The number of immigrants in the US continues to increase every year. Others have successfully become US citizens, acquired green cards, and can now legally live and work in the country for good. On the other hand, some people temporarily stay in the US for various purposes, like for business, education, or seeking more opportunities for career growth.
However, one of the challenges these foreign nationals face while staying in the US is determining their residency status and knowing their tax liability. Others can either be a resident or non-resident alien for tax purposes, but some can also be both. With that, check this article to know more about dual-status citizens in the US and see their rights and opportunities as foreign nationals staying in the country.
Who are the Dual-Status Aliens?
In the same tax year, a foreign national temporarily living in the US can be an alien with two different statuses of residency for tax purposes. It’s not about an alien’s citizenship. However, it only refers to the residency status of an individual to see what particular taxes they are entitled to process while staying in the country.
Hence, if you’re one of those dual-status citizens who want to know your income tax liabilities, they’ll follow different guidelines for being a non-resident and resident alien in the US within the same dual-status tax year. That’s why you’ll only be paying taxes from your earnings in the country for being a non-resident alien. However, if you qualify for the substantial presence test and become a resident alien, that’s the time when you’re entitled to taxes from all income-generating sources both in the US and your native country.
What is an Example of Being Dual-Status Aliens?
Being one of those dual-status citizens will usually happen when a non-resident or resident alien enters and leaves the country in the same year. You could be one if you were a non-resident alien in the half part of the year. After that, if you’ve then successfully met the requirements for the substantial presence test, you’ve become a citizen or resident alien in the remaining third and fourth quarters in the same dual-status tax year.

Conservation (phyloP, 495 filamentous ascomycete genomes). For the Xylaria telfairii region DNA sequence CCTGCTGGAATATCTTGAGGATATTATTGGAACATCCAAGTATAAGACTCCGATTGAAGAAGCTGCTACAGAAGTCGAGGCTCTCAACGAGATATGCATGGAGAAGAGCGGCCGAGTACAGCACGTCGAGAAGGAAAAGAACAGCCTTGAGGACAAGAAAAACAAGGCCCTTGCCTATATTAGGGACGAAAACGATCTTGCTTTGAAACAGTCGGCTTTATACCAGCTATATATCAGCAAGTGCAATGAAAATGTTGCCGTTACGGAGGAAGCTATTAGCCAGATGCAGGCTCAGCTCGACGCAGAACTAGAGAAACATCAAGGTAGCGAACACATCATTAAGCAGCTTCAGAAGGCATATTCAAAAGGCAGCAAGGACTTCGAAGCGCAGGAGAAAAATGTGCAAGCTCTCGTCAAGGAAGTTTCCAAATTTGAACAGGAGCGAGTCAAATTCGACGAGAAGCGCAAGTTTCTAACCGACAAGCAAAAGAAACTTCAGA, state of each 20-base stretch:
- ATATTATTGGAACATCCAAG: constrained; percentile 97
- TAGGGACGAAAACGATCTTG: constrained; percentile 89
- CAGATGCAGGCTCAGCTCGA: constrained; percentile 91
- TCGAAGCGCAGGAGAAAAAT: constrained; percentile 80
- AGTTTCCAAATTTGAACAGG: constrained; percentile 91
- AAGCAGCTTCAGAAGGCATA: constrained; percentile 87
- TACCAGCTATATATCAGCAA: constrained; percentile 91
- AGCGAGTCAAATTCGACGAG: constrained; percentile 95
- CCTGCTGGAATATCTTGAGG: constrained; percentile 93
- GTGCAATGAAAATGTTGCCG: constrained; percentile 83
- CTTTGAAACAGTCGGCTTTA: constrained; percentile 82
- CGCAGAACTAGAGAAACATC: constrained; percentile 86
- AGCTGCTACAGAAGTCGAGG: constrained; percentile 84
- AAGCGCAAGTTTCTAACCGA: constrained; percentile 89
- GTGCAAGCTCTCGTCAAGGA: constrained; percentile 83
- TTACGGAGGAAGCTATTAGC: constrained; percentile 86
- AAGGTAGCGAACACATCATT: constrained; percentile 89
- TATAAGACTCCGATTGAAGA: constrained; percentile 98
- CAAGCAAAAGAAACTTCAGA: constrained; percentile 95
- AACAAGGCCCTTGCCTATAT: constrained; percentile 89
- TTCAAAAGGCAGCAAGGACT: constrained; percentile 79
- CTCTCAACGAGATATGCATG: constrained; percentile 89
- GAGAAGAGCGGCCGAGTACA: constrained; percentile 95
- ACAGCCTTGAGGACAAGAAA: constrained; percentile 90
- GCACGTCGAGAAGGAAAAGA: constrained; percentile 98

For example, you’re an Australian citizen, and you arrived in the US on August 1, 2018, and you left the country on December 31, 2018. Then, you’ve met the requirements for the substantial presence test because you have at least a total of 183 days of staying in the US in a three-year period. That means from January 1 to July 31 in 2018, you were a non-resident alien in the US, and in that part of the year, from August 1 to December 31, you became a citizen or resident alien in the country. Hence, that makes you a dual-status citizen in the same tax year.
Can Dual-Status Get a Stimulus Check?
A stimulus check is a financial support from the government to unmarried adults in the US who are working with $75,000 as their gross income and will receive a stimulus check amounting to $1,200. It’s also for married couples who will receive $2,400 and get another $500 for every child they have under 17 years old. Moreover, the stimulus check is for people working with low income, who are employed, can’t go to work for various reasons, or those who have retired due to old age.
All people in the US can get the stimulus check, as long as they have a Social Security number and qualify for these stimulus payments while working and staying in the country. That includes a resident and non-resident alien in the US. Besides that, if you’ve successfully updated your residency status after you got a Social Security number, you have to update your records in the Internal Revenue Service so that you can still receive your stimulus payments if you qualify for it.